Loose coupling is about how much a class knows about the objects it's using. The less a class knows about the components it is using; the better the decoupling. Or they are loosely coupled.
How do µObjects fair with being loosely coupled? That's what I want to show today.
µObjects are loosely coupled by coding to an interface
A good start to classes being loosely coupled is coding to the interface. Only using methods as defined by an interface limits how much the consumer can know about the concrete instance.
There are a lot of 1:1 interfaces in the µObjects world. A situation I used to abhor. Now it's normaly. It's required. The level of unit testing and creating fakes (not Mocks - different post for a later time) requires that we use interfaces for everything. Even if it creates a 1:1 interface:class situation.
A µObject should never hold reference to any object that is not an interface. In the C#/Java world no concrete instances are parameters to anything.
This requires a few other principles of µObjects; like no getter/setters. µObject interfaces focus on behavior, not data. Who cares what it has; focus on what it does.
This is what being loosely coupled is about - Acting on only behaviors.
µObjects apply Single Responsibility for isolating change
To maintain loose coupling µObjects must not be affected when other classes change. µObjects change for one and only one reason. If we have to change a class because another class required a change - then we've failed in being loosely coupled. It will have introduced tighter coupling. A good thing from this is that it will identify an area of improvement. :)
µObjects are Single Responsibility to the Extreme. Doing this creates a lot of very small (ya know - micro) objects that do a single thing. If all an object does is a single thing, then it will only have one reason to change. If we've done a proper interface, then no one else will ever know about this change. If we change what the class is composed of, no one knows because we never return our data. No other classes are affected as long as we do the behaviors our interface(s) define - We're doing everything we should.
Another interesting aspect of being Single Responsibility to the Extreme is that most of the time classes don't modify them. They do A THING. If you modify what they do; you're creating a new class. The behavior of a µObject is very narrowly defined which almost always pushes any change into just being a new class.
This is extremely powerful in that it really limits change affecting other classes. If you don't change, you don't impact other classes. :)
While this may seem counter-intuitive, or bring about, "Why not just put it all into a single class?" - Because you can't refactor. Because it's harder to change. Becuase it doesn't allow extracting duplication. Because it's leads to code rot.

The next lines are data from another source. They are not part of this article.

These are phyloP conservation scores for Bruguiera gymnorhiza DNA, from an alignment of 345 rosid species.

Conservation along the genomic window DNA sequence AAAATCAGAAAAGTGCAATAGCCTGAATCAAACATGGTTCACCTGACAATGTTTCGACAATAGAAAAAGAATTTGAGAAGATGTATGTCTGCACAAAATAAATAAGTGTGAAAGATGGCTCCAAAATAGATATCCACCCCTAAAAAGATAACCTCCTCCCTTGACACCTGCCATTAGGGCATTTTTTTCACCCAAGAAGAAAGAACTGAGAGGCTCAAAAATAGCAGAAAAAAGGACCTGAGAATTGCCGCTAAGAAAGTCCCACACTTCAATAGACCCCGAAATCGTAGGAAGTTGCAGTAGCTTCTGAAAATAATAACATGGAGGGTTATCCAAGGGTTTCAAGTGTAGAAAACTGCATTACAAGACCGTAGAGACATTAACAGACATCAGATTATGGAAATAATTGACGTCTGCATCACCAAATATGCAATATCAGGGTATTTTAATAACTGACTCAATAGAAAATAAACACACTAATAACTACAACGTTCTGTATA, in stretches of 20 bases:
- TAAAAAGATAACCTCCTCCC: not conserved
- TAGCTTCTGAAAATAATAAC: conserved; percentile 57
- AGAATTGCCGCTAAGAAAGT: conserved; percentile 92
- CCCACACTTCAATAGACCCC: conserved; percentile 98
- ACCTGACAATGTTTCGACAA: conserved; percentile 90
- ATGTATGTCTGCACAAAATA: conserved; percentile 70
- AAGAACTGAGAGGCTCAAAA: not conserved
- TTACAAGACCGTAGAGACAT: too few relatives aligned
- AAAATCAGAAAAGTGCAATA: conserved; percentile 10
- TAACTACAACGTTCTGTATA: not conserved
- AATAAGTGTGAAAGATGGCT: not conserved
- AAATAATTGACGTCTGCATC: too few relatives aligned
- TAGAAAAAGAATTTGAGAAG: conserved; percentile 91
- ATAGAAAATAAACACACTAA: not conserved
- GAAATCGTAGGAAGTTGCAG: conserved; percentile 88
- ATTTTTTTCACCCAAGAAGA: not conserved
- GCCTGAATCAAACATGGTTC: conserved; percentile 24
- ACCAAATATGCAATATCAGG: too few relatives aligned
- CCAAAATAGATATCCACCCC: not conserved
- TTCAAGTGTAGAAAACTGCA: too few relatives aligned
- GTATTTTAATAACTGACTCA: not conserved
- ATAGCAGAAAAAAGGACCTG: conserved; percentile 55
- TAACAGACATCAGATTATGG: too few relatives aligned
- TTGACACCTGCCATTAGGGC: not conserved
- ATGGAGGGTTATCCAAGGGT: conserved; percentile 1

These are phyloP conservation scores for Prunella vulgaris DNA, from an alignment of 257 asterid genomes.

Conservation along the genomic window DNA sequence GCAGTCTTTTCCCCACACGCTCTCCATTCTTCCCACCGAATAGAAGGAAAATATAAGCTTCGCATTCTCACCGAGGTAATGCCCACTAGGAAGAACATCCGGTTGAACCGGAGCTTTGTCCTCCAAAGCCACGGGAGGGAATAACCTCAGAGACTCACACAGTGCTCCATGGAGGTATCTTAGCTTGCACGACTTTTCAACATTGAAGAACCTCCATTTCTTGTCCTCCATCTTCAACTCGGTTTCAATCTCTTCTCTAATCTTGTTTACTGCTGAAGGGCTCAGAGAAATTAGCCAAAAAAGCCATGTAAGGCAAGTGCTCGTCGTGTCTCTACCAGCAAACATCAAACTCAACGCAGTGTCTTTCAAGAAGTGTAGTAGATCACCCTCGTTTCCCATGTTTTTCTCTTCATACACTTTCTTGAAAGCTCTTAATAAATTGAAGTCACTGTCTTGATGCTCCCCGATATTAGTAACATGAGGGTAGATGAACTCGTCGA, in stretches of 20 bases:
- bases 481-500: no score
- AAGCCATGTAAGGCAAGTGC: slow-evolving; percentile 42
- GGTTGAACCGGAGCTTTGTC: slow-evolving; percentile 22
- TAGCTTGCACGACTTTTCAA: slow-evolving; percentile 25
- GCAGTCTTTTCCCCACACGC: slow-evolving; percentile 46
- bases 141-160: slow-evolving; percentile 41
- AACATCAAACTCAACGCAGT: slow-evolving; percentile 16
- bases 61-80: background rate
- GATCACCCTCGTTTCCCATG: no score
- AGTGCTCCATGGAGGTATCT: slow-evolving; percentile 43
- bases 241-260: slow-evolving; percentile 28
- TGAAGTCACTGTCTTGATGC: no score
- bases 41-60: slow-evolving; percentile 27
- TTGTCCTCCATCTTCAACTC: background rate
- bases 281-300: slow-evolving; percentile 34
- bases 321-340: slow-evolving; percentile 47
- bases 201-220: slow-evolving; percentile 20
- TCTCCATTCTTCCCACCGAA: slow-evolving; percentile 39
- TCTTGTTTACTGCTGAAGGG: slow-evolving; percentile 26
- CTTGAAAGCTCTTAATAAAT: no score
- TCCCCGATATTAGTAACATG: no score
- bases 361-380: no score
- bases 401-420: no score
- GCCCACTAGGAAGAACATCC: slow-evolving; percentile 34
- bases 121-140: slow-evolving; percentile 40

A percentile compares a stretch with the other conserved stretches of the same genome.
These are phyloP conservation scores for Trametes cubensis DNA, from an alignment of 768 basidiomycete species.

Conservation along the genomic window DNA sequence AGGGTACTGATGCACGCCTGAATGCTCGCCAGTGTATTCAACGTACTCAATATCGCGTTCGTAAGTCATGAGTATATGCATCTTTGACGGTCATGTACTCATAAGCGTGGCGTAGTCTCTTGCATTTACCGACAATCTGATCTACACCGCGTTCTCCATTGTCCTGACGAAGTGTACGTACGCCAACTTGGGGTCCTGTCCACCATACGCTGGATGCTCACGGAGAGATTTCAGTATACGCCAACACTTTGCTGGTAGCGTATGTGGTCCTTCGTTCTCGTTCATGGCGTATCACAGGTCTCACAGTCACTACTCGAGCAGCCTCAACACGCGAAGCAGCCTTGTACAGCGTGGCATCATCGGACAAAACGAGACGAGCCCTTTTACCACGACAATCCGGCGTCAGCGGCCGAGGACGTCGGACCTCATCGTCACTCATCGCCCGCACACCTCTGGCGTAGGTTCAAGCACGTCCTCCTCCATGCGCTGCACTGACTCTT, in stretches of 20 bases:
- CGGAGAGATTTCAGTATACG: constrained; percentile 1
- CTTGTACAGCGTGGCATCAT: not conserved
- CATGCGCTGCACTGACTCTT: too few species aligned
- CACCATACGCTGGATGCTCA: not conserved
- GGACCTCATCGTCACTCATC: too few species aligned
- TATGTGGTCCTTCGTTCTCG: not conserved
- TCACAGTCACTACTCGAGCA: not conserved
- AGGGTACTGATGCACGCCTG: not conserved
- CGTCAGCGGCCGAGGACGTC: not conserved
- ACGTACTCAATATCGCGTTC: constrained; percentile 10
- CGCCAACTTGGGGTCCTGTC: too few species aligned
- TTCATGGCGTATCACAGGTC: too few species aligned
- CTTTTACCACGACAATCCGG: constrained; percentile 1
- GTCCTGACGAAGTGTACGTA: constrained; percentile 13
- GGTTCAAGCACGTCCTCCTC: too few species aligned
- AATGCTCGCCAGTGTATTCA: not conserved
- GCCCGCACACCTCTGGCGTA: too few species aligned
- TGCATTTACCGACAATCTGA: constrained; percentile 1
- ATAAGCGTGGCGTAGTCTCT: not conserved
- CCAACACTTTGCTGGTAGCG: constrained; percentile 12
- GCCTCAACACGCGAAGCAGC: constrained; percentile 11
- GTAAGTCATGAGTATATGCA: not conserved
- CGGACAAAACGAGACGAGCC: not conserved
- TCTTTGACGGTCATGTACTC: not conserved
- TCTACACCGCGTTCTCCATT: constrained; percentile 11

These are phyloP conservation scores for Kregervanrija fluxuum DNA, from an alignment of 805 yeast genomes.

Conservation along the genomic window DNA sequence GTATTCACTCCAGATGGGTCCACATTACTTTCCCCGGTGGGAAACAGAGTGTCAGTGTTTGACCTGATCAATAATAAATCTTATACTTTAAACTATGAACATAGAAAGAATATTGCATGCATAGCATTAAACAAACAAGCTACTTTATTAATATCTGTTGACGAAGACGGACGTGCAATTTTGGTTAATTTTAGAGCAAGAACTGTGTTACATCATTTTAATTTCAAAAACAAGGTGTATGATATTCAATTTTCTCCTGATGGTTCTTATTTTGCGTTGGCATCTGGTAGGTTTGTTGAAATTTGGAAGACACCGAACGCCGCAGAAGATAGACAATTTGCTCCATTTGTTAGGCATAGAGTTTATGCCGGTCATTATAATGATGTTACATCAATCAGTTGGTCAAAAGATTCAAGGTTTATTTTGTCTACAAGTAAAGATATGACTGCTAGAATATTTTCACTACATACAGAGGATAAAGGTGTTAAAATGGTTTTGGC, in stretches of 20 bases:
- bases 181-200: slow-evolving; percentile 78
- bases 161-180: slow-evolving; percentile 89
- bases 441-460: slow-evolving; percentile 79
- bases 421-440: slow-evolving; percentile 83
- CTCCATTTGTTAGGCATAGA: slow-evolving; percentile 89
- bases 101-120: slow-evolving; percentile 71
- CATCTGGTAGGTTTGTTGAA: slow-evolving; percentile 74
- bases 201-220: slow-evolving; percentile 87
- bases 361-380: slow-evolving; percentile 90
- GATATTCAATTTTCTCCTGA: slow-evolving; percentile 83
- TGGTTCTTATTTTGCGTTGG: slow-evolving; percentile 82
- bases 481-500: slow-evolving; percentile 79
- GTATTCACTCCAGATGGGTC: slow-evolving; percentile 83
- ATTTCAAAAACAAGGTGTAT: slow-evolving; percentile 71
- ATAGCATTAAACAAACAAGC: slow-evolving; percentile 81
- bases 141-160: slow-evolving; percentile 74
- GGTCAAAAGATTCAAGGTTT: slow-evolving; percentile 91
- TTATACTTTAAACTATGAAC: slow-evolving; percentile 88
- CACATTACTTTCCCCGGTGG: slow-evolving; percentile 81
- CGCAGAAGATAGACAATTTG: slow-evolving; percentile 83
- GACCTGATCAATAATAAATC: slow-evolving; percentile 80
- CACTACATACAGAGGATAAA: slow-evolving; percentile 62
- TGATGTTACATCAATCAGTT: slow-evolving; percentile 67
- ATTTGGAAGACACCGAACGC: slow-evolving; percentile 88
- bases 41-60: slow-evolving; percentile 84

There's a lot of benefit that having a lot of single purpose objects gives us. The code is HUGELY flexible and maintainable and highly resistant to code rot.
µObjects are ignorant to details of other behavior
Part of this is using interfaces, but it's much more. Hopefully obviously given the first point was about using interfaces.
An example of this from work is refreshing authentication. The components required to refresh against the Auth Server are:
- Authentication Info
- Data Storage
- Data Parsing
- Refresh Token
- Response Code Checking
- Error Handling
- Success Handling
There's potentially more; but there's an easy eight things we need to know to refresh our authentication.
When the single class (yes, there's only one class that handles this for all flows) that does token refreshing needs to perform; it invokes a
Refresh method on an
ITokenRefresh (names may not be accurate) interface. The class that handles refreshing authentication doesn't know anything more than when refreshing is required.
Pushing all of these components into classes that have a Single Responsibility allow us to have responsibilities funnel through a single class. It allows building re-usable components. These are reused, not always in new projects; but through other flows. It's not a class that can make a call, check a result, and refresh is needed. It's setting up a foundation framework that always does these things.
When we build a new endpoint; we don't worry about how to refresh our auth token; or what to do when that fails. We simply call our "network start" point with correct information and it's all handled. This is the win of reusability. We can access endpoints with barely being concerned with parsing the response.
Being ignorant of how other components actually accomplish what we ask of it allow building highly reusable foundational pieces of code.
As more code is developed, more refactoring done, the level of "the foundation" rises. More generic solutions show themselves. Our code becomes quicker and easier to develop because we can build upon classes that do what we ask; and we don't have to care how they do it. We are better for not knowing how.
Loose coupling is ignorance. We want the object we're working on at that moment to be as ignorant as possible about how things are done when it calls an interface.
When we have this, we end up building highly reusable and maintainable components that expedite feature development.
µObjects simplify developing loosely coupled code by never being aware of how other tasks are accomplished.